Recent protests against the physical peril the construction industry is creating or to save trees and land in Attard attracted sizeable crowds. Yet, if an election were to be held tomorrow, the incumbent party would win by another landslide. AD, the only party with a decidedly green agenda, would probably fare badly once more. In such circumstances, green activists could be tempted to adopt a high-brow attitude and accuse ‘the people’ (whatever this homogenizing term means) of ignorance and/or greed, perhaps toying with the idea that some kind of moral, intellectual elite should dictate the country’s agenda regardless of what the demos think and want.
There is obviously some truth in the claim that a society has the politicians it deserves, especially when they are elected by a significant majority. It is also a mistake to mystify or romanticize sections of the ‘people’—peasants or the poor—as fundamentally virtuous. Yet, our values, worldviews and ideas about society and politics are neither inborn nor form in a vacuum; they are cultivated by institutions such as the media, schools, academia and law and take a significant effort to question.
The individualistic ethos classifies any premise of clamping on self-interest for the sake of common good as unreasonable or even oppressive.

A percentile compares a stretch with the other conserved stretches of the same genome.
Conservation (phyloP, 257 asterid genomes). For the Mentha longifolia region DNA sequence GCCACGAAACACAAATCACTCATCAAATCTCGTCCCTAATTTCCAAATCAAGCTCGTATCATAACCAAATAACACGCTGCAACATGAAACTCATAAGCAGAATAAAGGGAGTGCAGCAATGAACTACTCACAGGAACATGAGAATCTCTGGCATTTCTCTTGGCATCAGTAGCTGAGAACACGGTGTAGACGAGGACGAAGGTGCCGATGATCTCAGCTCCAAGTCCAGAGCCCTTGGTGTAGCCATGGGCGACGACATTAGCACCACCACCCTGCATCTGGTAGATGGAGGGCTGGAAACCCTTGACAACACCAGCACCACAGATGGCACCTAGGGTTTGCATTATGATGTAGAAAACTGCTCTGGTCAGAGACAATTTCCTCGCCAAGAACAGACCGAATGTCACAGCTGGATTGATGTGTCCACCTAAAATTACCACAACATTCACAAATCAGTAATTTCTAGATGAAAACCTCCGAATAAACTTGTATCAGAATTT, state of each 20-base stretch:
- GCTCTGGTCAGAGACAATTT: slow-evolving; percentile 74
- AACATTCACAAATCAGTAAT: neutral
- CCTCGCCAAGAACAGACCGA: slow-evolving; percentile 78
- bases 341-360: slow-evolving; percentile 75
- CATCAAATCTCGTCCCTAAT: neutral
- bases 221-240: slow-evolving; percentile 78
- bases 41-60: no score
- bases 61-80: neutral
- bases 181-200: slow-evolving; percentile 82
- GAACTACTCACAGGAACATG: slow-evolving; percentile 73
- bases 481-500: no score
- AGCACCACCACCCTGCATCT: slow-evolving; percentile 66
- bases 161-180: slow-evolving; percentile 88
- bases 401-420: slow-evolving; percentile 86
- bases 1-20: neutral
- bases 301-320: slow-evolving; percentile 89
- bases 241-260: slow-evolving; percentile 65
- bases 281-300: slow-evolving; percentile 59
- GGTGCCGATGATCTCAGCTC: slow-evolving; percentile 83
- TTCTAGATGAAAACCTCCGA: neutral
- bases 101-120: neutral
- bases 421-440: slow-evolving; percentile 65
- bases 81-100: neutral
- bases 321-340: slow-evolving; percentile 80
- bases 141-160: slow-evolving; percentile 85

The dominant values, virtually unchallenged on our islands for the past 25 years or so, hold that the right to private property is sacred, that no economic sector (say the importation of cars by private dealers) ought to be curbed by government, that successful individuals ought not to be hampered by taxes or other means, and that markets (large and small) ought to be left to their own devices so that they regulate themselves. This individualistic ethos classifies any premise of clamping on self-interest for the sake of common good as unreasonable or even oppressive.
The culture of self-interest strikes back whenever green activists decry ecological degradation, overreliance on cars or adding another floor to a block of apartments: an attitude encapsulated in the question ‘Wouldn’t you do the same thing if you were in their place?’, which, surprisingly or unsurprisingly, leaves some activists dumbstruck as they may subscribe to the same values.